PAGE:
Monday, May 15, 2006

Martin Arnold

Mickey Rooney and Faye Holden in Alone. Life Wastes Andy Hardy.

Gas prices being what they are, I shouldn’t be taking movie road trips, but some unmissables have presented themselves lately, and you can’t put a price on great cinema, right? So I drove up recently to George Eastman House in Rochester for an avant-garde program curated by Jim Healy called “Tampering With The Image.” When I got there, Jim waved me in, saving me the price of a ticket (what a guy).

Am I glad I went. There were a number of strong films on the program, but for me the revelation of the evening (of the year, even?) was the work of Austrian filmmaker Martin Arnold. No overstatement: An electrifying experience. I haven’t been able to shake it for several days. And I can think of no better way to affix the memory of seeing these film-gems than….telling you about them.

Martin Arnold, I’ve discovered since, has a formidable reputation in avant-garde film circles, based predominantly on three experimental short films, each about 15 minutes long. He takes found footage from old Hollywood films and manipulates it by means of a home-made optical printer, frame by frame, using no digital means. An example: he might take a frame, freeze on it, and then slowly rock back and forth to frames ahead of it and behind it. First, this immobilizes the image and allows us to look at it carefully. Then, it takes minute gestures or micro-elements of a gesture, and dilates them so that every small movement in that gesture is writ large. Subtexts—of gender, family or sexuality—that were previously invisible suddenly rush to the surface, often with horrific humor.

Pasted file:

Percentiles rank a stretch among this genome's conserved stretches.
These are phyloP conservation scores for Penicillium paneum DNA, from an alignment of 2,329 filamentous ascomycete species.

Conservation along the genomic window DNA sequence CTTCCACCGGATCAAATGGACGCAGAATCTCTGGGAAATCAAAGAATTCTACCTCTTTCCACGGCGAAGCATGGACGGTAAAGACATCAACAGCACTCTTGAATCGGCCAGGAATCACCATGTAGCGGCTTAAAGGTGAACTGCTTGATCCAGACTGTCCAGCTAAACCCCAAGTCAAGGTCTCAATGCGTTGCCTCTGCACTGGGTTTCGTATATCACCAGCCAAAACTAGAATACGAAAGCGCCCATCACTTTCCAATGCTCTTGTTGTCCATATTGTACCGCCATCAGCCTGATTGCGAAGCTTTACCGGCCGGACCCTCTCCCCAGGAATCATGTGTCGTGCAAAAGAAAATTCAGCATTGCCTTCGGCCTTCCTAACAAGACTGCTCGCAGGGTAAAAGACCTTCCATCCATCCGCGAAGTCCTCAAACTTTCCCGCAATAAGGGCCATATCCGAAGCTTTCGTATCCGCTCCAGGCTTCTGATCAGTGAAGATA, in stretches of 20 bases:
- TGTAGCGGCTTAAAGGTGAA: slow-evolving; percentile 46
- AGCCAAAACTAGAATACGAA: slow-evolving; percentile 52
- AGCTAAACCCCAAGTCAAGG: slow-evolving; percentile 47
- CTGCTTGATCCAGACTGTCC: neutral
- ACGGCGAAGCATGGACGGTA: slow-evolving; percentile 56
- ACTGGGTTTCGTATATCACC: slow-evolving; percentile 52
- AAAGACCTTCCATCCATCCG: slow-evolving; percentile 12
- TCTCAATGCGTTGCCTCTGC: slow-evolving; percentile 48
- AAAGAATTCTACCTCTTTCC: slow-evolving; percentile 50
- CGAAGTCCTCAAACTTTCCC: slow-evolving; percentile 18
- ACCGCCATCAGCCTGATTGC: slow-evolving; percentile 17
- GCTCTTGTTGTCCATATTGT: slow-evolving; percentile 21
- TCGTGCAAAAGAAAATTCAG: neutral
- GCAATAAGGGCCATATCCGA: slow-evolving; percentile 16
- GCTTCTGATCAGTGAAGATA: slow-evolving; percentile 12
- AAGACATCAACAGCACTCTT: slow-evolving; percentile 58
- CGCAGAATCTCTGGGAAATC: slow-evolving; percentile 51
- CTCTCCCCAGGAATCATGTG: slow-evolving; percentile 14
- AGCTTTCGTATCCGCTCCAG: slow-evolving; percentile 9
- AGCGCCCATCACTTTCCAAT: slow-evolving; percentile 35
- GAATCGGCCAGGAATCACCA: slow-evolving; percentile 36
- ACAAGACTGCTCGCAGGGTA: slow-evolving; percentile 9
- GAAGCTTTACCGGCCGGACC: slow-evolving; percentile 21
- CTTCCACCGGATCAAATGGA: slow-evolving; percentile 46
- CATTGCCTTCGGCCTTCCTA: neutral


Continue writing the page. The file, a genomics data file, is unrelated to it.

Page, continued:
For instance. Arnold’s first film, Pièce Touchée (1989), takes an 18-second segment from a B-movie with Gary Merrill called The Human Jungle (1954) and expands it into a film forty times its length. In the original, a wife waits at home for her husband, reading a magazine in a chair. He opens the door, enters, kisses her, and they both get up and leave the room. End of segment. In Arnold’s film, the wife taps her finger over and over again, fidgeting spastically as she waits for her husband—Arnold plays the frames repeatedly to cause this nervous twitching. The door takes forever to open—bit by bit, opening then closing, the frames stuck in a loop, inducing a sense of dread (who is trying to get into the house?). When the husband finally enters, he leans over his wife’s chair to kiss her, but the approach to the kiss becomes a Herculean, long-drawn-out exercise, repeatedly intiated then aborted, reaching Buñuelian levels of frustration. He stands (dominant) while she sits (subservient) and when he moves, she responds to his motion, like a puppet. And this sudden foregrounding of gender politics never feels like an academic exercise; instead it's grotesquely, uncomfortably funny.